Cost of boat sinking in harbour could top £200,000
- Credit: Google
The cost of sorting out the problems in Brixham harbour caused by the sinking of a boat with a concrete hull could end up at more than £200,000.
The 70ft schooner called Sea Beast is reported to have sunk three times this year inside the harbour.
Adam Parnell, head of Tor Bay Harbour Authority, told councillors the cost of repairs to a pontoon it was tied up to, salvaging the vessel and disposing of it would easily exceed £100,000 and could top £200,000.
He said the vessel had been sold by the harbour authority to a new owner who was uninsured.
The cost of repairs and dealing with the vessel were now being covered by the harbour’s insurance.
Capt Parnell said the insurer was expected to try to recover the costs from the owner.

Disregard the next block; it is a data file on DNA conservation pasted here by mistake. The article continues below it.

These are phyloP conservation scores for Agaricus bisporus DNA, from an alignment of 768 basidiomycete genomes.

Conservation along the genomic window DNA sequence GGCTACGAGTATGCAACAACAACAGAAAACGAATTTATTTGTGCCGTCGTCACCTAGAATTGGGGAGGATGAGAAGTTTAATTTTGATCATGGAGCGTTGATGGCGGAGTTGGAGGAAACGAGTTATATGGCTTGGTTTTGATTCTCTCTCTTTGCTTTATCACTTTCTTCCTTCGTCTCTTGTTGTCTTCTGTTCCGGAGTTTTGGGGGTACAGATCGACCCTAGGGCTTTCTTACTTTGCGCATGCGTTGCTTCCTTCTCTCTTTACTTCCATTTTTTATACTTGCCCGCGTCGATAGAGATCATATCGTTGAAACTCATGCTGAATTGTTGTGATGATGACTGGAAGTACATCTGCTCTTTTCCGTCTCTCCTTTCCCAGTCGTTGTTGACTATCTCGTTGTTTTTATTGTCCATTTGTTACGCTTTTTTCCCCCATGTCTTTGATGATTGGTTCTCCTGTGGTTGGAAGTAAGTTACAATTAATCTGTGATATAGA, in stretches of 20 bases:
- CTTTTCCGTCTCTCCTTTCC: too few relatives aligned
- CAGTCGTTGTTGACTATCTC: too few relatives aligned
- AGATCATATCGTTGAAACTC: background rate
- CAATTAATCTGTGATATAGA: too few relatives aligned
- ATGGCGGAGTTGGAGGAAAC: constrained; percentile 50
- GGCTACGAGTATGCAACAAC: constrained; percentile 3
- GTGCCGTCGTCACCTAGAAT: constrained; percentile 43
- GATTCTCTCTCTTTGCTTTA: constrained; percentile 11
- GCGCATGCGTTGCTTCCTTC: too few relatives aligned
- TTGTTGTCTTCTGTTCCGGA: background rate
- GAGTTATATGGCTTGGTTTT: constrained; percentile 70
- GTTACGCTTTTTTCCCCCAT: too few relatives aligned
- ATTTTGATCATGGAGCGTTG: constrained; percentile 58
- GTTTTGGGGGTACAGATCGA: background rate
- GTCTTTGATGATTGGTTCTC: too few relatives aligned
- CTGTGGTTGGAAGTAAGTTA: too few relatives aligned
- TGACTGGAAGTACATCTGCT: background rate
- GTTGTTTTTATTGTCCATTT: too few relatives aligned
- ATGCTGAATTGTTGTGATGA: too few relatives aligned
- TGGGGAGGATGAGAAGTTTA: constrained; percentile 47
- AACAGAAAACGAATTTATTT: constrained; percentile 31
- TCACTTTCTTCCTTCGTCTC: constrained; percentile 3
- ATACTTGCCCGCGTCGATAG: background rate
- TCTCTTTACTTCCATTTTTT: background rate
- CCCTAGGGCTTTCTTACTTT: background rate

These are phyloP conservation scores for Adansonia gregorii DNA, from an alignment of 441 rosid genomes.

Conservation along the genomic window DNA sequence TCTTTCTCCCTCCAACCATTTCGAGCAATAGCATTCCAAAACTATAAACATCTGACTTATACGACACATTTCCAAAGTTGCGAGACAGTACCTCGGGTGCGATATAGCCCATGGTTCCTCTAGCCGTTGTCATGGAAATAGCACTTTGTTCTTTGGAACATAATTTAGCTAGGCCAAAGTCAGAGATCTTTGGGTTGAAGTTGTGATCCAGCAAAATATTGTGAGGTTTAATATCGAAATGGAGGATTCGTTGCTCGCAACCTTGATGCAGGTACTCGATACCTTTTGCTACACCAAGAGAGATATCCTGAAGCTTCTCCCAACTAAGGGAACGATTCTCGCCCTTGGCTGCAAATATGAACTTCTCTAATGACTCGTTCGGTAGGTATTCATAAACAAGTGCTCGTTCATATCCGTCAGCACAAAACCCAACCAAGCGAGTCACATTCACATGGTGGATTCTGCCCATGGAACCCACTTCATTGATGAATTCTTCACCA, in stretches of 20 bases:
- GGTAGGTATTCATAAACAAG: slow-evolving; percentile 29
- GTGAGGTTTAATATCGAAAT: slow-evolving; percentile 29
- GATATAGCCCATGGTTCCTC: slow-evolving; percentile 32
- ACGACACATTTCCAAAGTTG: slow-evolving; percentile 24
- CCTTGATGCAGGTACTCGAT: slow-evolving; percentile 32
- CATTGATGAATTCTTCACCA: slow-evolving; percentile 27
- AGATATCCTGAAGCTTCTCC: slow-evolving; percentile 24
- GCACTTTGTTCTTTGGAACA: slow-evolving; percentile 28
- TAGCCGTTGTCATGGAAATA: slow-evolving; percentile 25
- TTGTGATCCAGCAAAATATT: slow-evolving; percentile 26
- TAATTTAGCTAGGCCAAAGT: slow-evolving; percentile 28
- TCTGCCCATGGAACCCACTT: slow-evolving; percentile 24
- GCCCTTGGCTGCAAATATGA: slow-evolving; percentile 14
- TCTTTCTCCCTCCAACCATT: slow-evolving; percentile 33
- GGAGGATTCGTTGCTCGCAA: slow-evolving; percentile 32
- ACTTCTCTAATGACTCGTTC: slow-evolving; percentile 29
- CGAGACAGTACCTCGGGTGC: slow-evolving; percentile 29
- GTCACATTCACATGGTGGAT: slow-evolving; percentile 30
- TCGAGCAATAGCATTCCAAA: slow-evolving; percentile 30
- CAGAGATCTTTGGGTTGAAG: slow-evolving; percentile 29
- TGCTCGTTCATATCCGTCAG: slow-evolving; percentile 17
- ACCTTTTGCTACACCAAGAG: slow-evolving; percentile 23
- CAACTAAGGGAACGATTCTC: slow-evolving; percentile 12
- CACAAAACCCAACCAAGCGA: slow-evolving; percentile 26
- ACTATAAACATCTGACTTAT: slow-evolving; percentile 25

He told a meeting of Torbay Council’s harbour committee that the damaged pontoon had been repaired.
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The vessel which was listed for sale was first found submerged in January after bad weather. It was refloated and moved but sank twice more.
In other incidents reported to the committee, the Marine Accidents Investigation Branch is investigating how a cruise ship in Torbay lost an anchor and chain three times.
A woman fell from a vertical ladder on the fish quay at low tide in the early hours of New Year’s Day and suffered a head injury.
A man who fell from steps into the water in the harbour broke three limbs, but is making a good recovery, councillors were told.
Both injury incidents were reported to the safety authorities and judged to be accidents with no further action required.
The committee was told that the harbours across Torbay had seen income fall due to the pandemic, but the council would ensure the self-financing department did not run out of money.
One positive point was the expected £900,000 income from fish landings this year.
Capt Parnell said the income had held up well despite the pandemic and Brexit, and was a good sign for next year.
Brixham is the most valuable fishing port in the UK by value of catch sold.